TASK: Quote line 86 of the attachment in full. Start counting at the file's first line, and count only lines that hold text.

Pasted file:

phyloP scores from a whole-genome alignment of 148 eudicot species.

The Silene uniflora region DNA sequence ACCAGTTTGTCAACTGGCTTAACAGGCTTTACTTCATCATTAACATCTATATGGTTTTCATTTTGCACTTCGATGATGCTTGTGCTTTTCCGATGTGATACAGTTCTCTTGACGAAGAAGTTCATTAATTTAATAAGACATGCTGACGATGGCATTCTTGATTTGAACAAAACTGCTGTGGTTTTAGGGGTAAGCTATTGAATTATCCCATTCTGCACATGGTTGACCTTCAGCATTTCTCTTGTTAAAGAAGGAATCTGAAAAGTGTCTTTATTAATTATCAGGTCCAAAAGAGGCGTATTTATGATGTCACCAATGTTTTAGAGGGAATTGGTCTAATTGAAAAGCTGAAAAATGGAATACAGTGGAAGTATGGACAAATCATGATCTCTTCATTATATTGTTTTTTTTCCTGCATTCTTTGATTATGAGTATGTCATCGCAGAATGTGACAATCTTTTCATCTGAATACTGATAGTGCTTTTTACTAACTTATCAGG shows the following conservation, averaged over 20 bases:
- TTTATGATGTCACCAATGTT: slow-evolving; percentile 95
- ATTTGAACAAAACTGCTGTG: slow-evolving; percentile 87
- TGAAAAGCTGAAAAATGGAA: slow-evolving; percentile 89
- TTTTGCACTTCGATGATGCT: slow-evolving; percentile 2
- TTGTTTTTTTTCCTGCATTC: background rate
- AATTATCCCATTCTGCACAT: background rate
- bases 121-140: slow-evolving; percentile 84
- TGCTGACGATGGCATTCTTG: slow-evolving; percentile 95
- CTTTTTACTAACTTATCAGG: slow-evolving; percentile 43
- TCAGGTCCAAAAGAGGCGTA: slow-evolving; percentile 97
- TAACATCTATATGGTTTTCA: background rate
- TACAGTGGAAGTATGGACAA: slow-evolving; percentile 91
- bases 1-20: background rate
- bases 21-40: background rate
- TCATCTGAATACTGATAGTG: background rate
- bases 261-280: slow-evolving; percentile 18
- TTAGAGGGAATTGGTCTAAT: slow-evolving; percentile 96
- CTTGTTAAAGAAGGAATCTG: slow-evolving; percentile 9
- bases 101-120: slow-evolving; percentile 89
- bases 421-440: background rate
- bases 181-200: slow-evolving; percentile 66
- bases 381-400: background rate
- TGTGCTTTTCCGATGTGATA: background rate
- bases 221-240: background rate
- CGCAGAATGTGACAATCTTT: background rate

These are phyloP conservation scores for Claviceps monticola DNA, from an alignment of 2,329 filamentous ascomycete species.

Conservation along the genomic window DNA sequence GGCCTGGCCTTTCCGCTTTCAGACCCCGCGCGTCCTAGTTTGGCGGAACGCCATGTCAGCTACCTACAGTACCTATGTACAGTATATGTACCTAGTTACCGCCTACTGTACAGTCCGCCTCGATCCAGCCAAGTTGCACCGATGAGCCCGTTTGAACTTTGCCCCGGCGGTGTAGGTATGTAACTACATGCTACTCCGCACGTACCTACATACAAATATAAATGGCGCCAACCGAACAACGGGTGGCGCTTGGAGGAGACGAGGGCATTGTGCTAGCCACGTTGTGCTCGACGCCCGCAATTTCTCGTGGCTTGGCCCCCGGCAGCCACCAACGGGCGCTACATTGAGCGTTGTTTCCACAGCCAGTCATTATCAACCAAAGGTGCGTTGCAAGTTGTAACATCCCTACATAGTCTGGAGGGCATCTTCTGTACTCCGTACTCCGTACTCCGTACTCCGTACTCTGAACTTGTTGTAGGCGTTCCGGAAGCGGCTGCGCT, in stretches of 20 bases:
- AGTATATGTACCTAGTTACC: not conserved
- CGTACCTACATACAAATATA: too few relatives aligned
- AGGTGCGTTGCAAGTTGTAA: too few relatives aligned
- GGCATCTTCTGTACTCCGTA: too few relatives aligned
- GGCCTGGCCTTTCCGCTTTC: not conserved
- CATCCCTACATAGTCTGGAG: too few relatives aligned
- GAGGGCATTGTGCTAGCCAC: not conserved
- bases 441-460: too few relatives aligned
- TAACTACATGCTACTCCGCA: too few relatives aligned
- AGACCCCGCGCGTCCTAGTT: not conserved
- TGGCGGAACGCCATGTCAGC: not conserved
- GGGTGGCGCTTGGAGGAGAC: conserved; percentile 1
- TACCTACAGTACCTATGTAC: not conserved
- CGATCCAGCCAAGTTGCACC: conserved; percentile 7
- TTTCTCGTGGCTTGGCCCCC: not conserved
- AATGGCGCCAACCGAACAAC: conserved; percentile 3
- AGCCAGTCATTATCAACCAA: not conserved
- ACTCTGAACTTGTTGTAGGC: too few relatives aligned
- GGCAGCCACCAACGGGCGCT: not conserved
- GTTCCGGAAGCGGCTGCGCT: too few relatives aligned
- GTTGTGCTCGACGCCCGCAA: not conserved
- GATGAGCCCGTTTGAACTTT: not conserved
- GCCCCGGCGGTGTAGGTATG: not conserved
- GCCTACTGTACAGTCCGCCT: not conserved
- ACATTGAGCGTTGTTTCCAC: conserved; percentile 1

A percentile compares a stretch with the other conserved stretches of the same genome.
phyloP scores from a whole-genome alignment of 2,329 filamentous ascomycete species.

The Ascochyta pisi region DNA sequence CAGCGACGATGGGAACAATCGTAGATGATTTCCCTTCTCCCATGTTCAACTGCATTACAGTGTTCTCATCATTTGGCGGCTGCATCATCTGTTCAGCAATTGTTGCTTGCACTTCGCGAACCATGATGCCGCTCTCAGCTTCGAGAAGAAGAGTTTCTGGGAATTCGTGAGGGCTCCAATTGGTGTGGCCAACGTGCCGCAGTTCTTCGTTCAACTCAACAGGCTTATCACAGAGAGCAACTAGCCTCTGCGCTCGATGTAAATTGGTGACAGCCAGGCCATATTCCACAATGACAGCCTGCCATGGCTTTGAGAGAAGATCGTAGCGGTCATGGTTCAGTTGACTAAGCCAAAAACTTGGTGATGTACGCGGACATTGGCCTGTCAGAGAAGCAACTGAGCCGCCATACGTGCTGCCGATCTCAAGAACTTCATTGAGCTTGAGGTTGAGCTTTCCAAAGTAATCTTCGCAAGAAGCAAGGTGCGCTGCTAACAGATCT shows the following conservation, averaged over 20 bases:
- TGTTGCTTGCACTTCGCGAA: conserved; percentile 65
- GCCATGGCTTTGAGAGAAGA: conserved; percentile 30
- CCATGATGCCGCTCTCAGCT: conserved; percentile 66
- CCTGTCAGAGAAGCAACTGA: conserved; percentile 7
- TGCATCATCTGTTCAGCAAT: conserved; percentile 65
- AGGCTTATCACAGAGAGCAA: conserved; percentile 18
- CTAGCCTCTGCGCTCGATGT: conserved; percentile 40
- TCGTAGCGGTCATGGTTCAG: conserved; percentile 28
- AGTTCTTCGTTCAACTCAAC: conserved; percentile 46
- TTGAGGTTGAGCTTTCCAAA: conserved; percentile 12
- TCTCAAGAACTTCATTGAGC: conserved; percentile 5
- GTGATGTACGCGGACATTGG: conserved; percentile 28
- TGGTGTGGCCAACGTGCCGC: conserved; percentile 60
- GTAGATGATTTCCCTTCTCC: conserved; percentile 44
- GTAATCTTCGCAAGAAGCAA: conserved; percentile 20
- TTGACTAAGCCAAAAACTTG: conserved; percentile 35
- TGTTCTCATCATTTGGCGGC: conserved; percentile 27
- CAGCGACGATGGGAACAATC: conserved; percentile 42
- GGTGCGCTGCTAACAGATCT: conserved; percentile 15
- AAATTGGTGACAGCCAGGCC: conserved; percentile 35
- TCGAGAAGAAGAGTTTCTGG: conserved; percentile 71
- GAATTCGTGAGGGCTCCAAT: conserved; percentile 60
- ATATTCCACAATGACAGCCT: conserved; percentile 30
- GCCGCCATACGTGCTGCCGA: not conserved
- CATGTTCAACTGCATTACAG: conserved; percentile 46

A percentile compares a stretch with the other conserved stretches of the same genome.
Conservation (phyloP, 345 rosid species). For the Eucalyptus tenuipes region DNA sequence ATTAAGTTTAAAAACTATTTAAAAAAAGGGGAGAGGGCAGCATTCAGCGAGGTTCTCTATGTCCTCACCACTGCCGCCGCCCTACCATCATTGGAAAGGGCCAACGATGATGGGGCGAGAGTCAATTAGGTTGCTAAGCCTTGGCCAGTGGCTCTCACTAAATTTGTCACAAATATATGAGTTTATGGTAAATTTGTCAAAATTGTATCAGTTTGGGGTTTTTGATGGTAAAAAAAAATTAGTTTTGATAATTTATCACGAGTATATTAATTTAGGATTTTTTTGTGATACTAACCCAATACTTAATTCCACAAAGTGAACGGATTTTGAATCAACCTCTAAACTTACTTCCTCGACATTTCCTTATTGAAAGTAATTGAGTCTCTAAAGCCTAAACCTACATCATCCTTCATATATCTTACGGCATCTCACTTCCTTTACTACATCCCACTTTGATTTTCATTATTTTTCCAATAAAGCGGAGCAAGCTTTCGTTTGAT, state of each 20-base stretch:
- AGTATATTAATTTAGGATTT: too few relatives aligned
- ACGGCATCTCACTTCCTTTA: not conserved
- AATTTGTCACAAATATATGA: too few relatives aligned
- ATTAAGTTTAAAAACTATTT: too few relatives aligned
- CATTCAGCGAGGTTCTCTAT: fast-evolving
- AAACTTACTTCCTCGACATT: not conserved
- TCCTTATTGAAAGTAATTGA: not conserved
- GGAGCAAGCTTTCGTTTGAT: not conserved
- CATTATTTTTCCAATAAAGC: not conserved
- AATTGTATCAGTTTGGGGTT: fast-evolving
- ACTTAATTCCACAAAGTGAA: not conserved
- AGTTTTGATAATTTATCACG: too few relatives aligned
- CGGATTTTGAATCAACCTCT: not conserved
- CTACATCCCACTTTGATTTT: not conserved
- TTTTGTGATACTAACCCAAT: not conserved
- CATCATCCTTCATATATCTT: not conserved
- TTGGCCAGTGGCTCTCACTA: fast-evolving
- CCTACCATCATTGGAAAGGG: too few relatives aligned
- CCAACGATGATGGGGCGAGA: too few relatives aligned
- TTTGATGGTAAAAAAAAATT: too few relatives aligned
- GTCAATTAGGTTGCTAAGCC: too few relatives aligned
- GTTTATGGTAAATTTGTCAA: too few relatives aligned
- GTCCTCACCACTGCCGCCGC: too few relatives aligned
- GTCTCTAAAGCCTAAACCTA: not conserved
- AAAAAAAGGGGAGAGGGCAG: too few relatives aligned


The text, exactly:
- ACGGCATCTCACTTCCTTTA: not conserved